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The second chapter of the Pilgrim’s Guide designated as The Day’s Journey on the Apostle’s Road, describes thirteen sections for the journey to the shrine of Saint James, from the ascent  of the Roncevaux Pass to the final arrival at Compostela, optimistically attributing to each leg one day’s travel. The sixth day’s journey is recorded as being from Burgos to Frómista.

Frómista derives its name from the endless wheatfields of the Tierra de los Campos which stretch across the Meseta plateau. It was from this abundance of grain that the town owed  its great wealth after it had begun to recover in the tenth century, from its earlier destruction at the hands of the Saracen conquerors.

It was located at the crossroads of the old north south road from Santander to Palencia and the westward bound Camino and together with Carrión de los Condes and Sahagún, was one of the three principal stations which linked the pilgrimage road as it traversed the  lonely plain between Burgos and León. Pilgrims reached the town after crossing the Rio Pisuerga over the bridge commissioned by Alfonso VI.

It was to Fromistá in her native Castile, that Doña Muña Mayor, widow of Sancho III el Mayor of Navarre, retreated after the death of her husband. Together they had both been early architects of the development of the pilgrimage road. Already responsible for the construction of the bridge named in her honour at Puente la Reina, it was in 1066 that Doña Muña chose to donate to three monks, a church then already under construction and some land at Frómista, for the establishment of a monastery dedicated to Martin of Tours.

The dedication to the celebrated saint was part of the general tendency of the Christian Spanish royalty towards promoting French alliances and affinities as well as being an indication of the French presence on the pilgrimage road in Castile. This was further endorsed when, at the behest of Doña Muña’s great-granddaughter Queen Urraca, San Martin was donated, in 1118 to the Cluniac abbey of San Zoil at nearby Carrión de los Condes. The ensuing increase in pilgrimage traffic is attested by the subsequent establishment at Frómista of four hospices to minister to the needs of those traveling to Compostela.

Doña Muña’s church is the same church which still stands today. Along with the royal basilica of San Isidoro de León and the cathedral at Jaca,  it is the earliest example of Romanesque architecture in Spain. San Martin de Frómista is a remarkable structure, almost a pilgrimage church in miniature, the refined elegance of its architectural and decorative elements more readily associated with a larger building.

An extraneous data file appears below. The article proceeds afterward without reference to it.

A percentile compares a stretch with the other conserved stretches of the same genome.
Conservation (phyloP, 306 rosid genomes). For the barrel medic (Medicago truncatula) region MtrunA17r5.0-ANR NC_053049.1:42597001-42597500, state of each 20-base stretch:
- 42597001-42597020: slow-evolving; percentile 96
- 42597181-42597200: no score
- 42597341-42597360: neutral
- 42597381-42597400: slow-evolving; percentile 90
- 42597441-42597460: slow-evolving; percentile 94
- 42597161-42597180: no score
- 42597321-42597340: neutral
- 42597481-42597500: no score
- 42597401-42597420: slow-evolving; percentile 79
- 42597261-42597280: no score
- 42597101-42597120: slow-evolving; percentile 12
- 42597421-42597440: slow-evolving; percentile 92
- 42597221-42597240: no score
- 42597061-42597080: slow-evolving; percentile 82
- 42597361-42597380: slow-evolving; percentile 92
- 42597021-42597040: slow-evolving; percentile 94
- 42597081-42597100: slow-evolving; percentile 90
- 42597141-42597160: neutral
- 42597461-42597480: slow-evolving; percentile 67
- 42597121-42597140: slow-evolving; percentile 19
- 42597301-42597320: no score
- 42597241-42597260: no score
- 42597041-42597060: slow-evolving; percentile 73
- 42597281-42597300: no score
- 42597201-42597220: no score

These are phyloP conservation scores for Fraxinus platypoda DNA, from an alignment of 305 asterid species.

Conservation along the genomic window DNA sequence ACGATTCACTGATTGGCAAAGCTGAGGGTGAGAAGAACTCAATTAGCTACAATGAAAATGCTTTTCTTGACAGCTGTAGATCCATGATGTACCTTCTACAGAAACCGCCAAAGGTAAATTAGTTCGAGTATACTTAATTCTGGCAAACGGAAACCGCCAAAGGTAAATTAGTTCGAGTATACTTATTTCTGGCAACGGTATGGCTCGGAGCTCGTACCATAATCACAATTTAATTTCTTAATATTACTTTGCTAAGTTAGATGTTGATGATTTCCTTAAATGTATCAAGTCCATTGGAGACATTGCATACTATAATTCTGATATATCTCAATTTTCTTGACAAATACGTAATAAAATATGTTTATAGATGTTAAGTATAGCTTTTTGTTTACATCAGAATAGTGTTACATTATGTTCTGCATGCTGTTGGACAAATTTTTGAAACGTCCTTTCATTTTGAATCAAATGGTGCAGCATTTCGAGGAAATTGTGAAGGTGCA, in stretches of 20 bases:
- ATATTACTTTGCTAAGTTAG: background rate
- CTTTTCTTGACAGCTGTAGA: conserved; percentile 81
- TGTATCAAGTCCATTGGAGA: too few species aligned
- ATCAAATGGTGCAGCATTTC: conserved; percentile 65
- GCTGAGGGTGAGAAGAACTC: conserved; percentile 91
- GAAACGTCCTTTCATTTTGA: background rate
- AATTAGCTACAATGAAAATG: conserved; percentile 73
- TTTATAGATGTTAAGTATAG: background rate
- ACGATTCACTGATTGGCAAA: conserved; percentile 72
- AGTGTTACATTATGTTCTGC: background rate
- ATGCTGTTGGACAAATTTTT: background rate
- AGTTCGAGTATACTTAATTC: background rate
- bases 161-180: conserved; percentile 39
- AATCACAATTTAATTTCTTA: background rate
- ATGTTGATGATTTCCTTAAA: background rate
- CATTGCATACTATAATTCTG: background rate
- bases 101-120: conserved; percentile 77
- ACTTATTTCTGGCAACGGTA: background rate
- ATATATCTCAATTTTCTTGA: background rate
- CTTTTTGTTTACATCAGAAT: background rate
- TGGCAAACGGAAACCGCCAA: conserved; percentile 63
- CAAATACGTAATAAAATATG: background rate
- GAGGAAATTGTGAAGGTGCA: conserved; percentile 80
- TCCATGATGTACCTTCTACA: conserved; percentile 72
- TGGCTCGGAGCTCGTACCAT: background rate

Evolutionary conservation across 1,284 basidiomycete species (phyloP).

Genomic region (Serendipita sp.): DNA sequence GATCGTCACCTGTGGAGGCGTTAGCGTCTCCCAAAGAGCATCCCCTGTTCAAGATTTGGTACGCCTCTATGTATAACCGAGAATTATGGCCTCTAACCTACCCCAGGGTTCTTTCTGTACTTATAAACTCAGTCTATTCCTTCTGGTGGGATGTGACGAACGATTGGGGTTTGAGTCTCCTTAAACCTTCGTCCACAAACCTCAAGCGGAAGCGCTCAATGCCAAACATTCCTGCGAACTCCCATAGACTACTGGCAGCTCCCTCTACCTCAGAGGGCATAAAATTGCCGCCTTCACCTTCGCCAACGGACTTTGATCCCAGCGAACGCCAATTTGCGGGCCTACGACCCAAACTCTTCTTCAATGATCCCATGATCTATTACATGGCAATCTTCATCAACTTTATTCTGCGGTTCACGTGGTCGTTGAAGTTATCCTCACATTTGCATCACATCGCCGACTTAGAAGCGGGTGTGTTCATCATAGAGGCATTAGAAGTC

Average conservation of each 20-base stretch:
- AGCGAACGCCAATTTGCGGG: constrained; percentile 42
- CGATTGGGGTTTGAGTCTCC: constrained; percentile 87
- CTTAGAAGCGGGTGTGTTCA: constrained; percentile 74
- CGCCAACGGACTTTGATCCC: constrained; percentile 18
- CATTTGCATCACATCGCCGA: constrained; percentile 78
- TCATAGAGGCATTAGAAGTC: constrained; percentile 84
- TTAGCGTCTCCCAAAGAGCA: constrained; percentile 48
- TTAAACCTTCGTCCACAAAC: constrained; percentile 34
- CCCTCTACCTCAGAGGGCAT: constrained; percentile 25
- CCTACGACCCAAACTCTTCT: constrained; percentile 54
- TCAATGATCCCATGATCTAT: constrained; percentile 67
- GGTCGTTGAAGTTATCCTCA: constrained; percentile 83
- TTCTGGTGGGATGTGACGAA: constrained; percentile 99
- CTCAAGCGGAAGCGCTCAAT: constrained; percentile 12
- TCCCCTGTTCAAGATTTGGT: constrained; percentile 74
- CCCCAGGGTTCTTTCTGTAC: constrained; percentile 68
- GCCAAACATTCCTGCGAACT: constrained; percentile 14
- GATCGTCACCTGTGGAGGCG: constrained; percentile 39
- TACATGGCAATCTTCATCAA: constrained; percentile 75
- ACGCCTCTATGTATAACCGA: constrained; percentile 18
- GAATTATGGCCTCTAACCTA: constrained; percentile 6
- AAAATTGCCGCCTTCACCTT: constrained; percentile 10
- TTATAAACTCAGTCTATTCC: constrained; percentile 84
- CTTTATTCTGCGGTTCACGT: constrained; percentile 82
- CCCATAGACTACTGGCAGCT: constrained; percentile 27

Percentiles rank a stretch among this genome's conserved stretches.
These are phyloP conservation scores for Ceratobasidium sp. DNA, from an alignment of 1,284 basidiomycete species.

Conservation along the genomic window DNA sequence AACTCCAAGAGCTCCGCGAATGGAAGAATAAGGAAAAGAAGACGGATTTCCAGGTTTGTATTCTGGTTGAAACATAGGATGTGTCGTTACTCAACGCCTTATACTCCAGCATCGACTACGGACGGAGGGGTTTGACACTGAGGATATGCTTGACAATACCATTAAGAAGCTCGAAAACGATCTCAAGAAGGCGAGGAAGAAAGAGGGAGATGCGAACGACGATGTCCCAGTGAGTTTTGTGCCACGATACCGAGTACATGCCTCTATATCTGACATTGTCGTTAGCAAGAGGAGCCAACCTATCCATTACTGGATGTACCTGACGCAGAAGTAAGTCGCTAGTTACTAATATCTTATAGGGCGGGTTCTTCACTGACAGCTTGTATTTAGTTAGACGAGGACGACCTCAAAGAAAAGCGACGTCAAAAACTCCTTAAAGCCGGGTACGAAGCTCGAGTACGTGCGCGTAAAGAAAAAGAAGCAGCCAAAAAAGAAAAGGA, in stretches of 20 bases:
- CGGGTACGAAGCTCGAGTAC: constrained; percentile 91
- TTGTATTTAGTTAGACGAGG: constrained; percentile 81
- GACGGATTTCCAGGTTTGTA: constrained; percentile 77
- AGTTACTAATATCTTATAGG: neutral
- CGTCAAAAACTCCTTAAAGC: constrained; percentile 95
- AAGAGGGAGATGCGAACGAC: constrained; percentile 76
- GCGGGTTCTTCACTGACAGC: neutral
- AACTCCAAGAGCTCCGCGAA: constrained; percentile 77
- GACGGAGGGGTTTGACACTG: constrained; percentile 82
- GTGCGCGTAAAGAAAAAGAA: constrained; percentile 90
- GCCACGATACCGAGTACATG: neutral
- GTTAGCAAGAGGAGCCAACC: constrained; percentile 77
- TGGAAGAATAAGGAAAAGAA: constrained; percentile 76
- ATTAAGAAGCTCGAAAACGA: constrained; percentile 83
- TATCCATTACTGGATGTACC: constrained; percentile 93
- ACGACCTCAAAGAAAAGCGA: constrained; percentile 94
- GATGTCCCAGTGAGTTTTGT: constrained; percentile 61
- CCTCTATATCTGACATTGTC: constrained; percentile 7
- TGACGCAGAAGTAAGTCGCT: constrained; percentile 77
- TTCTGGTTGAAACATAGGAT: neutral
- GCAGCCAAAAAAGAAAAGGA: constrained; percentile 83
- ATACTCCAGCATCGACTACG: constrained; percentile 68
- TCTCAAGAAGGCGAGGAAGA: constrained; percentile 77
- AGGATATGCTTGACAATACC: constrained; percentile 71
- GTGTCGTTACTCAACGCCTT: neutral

The much debated question among art historians regarding the role of the pilgrimage to Compostela on the development of Romanesque sculpture at the end of the eleventh century finds it most compelling evidence in the geographical spread of the style which found its origins at the Castilian monastery church of Frómista.

 In the late 1080’s the master sculptor of Frómista took his inspiration from the carvings on Roman sarcophagus located in the church of Santa Maria de Husillos fifteen miles south, which depicted the Greek legend of the Oresteia. These distinctively dynamic bare-limbed figures with their swathes of drapery are the clear inspiration behind the original and arresting designs combined with profuse vegetal motifs to be found on the interior capitals at Frómista.

 A chronological spread of this school along the pilgrimage roads has been detected, originating at Frómista and then moving to Jaca and Loarre in Aragon and travelling across the Pyrenees to Toulouse and then back along the Compostelan road to León and eventually to be found on the columns of the Puerta Francigena at Santiago. The pilgrimage was thus the engine which drove this sculptural school to spread all the way from  Castile to Languedoc to Galicia.

For a church of its relatively small size, San Martin manages to incorporate a surprising number of decorative elements without diminishing the simplicity of its architectural grace and refinement.

There are one hundred carved capitals. They appear to be the work of two different schools, the first already mentioned, derived from the Roman sarcophagus at Husillos and a second workshop, whose figures are more hieratic and static in their poses. Some of these are enigmatic in their significance. A hermit and an abbot, hands raised in benediction and between them, a man restrained by two guards. On each side two sets of men, one embracing and the other wrestling. One suspects the abbot and hermit refer to Saint Martin.

Outside the church is decorated with a total of three hundred and fifteen modillion figures, possibly the most imaginative array of profane and apotropaic images in Romanesque sculpture. Among them, androphagous monsters, acrobats, monkeys, young girls cradling strange offspring and a harp playing ass, this latter an image that goes back at least five thousand years to ancient Sumeria

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